The recent annual crime statistics reveal that there were more than 50 000 reported sexual offences last year; the majority (42 289) were rapes. But in the first quarter of this year, there were 5 805 reported rape cases, down from 9 737 in the same period last year.
Gender-based violence persisted during the lockdown and alcohol ban. A spike in the number of calls to the gender-based violence call centre during the first months of the lockdown — from 5 000 before the lockdown to 40 000 by June — was an early sign that violence against women might actually intensify during the period.
Yet last month Cele said the situation took “a serious turn” with the unbanning of alcohol on June 1. “Twenty-nine women were killed immediately. There is a strong belief that violence increases when there is a lot of the availability of alcohol,” he said.
But correlation does not mean causation, says researcher Lisa Vetten. Although Cele may believe that the ban on alcohol sales resulted in the decrease in reported gender-based violence cases, Vetten says that other factors could have caused the decrease in reported cases.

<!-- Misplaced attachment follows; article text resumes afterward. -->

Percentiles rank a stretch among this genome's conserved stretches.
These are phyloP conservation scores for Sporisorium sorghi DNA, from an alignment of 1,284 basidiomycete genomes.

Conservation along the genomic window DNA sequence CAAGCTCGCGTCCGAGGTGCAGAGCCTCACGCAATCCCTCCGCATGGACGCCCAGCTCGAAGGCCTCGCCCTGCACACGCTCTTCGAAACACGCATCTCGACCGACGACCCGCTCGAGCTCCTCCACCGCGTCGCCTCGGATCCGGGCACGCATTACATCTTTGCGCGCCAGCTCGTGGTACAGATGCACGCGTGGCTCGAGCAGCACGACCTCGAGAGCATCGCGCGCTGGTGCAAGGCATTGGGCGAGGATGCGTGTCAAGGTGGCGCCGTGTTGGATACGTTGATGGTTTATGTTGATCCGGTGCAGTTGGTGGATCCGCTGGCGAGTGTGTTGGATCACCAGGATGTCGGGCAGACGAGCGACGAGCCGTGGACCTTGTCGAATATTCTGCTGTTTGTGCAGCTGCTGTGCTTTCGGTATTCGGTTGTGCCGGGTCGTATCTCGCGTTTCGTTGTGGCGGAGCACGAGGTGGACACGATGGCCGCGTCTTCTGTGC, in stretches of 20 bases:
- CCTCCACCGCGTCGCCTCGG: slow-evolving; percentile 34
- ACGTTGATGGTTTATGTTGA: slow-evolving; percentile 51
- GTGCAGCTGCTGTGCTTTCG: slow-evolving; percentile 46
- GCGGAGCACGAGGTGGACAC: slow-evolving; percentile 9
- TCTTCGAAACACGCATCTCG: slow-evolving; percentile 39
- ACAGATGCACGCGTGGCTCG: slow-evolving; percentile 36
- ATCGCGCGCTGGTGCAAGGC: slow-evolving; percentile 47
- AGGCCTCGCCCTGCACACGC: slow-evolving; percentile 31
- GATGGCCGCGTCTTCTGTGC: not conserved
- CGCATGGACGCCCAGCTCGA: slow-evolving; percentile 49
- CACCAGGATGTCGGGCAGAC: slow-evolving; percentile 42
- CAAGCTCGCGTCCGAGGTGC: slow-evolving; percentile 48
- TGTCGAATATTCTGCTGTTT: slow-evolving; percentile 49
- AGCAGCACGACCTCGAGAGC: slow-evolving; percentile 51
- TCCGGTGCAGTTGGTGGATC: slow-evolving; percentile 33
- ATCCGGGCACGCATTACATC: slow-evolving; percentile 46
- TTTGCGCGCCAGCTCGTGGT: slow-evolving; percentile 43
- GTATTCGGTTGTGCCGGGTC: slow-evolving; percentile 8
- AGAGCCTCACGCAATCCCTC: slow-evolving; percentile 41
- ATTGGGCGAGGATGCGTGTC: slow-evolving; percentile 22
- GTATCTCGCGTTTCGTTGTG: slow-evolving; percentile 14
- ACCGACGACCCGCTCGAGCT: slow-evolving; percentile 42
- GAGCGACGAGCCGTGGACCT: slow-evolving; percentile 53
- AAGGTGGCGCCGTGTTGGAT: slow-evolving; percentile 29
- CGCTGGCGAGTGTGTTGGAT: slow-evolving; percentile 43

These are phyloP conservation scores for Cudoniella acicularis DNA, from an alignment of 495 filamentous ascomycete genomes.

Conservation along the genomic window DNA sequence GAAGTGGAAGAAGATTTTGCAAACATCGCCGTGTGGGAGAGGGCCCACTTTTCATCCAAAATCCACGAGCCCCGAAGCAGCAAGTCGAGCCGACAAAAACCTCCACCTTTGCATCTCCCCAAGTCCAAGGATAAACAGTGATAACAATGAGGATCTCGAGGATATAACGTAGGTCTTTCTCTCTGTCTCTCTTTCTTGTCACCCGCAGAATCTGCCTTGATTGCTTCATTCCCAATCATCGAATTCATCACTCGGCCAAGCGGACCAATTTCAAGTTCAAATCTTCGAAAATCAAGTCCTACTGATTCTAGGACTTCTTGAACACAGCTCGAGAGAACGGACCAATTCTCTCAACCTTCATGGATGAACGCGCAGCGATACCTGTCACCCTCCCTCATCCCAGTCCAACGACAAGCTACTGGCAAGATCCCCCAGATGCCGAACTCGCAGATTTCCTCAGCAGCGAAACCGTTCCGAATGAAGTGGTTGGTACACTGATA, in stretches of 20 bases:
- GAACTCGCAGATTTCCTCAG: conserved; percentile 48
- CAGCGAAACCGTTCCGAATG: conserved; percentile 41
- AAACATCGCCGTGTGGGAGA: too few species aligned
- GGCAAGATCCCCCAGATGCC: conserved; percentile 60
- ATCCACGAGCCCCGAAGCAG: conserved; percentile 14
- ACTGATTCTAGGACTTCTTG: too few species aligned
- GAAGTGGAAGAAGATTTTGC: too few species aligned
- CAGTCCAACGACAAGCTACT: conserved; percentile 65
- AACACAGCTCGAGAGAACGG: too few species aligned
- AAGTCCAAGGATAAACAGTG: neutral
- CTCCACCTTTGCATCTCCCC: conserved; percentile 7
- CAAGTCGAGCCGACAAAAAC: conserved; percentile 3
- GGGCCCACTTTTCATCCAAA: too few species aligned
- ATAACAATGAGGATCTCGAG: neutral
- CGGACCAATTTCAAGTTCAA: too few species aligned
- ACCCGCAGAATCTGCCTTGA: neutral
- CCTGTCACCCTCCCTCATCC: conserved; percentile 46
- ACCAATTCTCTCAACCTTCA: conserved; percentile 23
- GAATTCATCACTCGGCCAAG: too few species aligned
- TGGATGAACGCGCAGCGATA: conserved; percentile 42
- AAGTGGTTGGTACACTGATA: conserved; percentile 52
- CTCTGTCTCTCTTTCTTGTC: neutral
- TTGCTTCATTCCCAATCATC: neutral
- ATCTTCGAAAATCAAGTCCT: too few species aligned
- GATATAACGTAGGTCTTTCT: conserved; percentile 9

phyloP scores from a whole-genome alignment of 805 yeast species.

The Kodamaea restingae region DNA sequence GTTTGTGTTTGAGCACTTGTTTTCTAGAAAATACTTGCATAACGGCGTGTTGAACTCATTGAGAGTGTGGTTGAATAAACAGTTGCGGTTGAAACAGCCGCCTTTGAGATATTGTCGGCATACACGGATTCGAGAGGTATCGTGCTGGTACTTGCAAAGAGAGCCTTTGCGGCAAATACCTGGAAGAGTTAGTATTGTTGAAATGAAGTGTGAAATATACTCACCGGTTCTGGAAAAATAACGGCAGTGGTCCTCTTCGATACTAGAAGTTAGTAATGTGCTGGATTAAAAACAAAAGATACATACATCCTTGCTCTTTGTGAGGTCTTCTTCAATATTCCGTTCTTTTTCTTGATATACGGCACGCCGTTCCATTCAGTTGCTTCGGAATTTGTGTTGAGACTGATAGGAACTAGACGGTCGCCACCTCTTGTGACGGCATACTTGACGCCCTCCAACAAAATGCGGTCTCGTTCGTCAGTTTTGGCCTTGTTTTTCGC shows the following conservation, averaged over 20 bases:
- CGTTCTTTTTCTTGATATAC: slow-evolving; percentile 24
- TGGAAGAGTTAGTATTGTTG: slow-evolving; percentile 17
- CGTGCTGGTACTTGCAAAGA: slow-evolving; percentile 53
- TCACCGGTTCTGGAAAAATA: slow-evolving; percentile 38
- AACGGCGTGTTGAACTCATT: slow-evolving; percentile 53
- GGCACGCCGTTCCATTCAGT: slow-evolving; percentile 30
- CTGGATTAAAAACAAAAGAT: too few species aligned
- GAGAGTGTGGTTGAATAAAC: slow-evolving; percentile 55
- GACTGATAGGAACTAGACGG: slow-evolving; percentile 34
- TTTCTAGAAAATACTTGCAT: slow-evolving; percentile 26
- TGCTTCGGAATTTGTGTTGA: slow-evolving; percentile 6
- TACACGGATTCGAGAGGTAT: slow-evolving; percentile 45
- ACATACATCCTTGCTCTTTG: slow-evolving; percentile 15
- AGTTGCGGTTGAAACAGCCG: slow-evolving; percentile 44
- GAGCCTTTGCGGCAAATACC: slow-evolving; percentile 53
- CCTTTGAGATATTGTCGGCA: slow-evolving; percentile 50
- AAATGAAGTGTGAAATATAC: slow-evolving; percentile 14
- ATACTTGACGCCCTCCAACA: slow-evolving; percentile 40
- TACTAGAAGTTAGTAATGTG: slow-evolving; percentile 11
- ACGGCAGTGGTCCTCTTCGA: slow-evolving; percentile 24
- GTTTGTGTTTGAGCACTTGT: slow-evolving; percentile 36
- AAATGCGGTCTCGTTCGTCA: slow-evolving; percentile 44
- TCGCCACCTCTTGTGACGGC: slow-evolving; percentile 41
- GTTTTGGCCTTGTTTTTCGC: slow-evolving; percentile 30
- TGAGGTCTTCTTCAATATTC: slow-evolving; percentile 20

“If we look at rape, about 40% of reported rapes are by strangers. So if you take that into account, the ability of strangers to commit rape would be significantly reduced by the lockdown because women weren’t walking to and from taxi ranks or waiting at bus stops. There were also fewer men walking around at night who could break into homes. Rapes on university campuses have probably completely disappeared because students can’t socialise anymore.”
Vetten said there is no “magic bullet” to solving the country’s gender-based violence crisis. The debate around the connection between alcohol and violence against women has a long history in South Africa, she said. “I think this is just the latest iteration in that history. There is certainly an association, but the association is not causality.”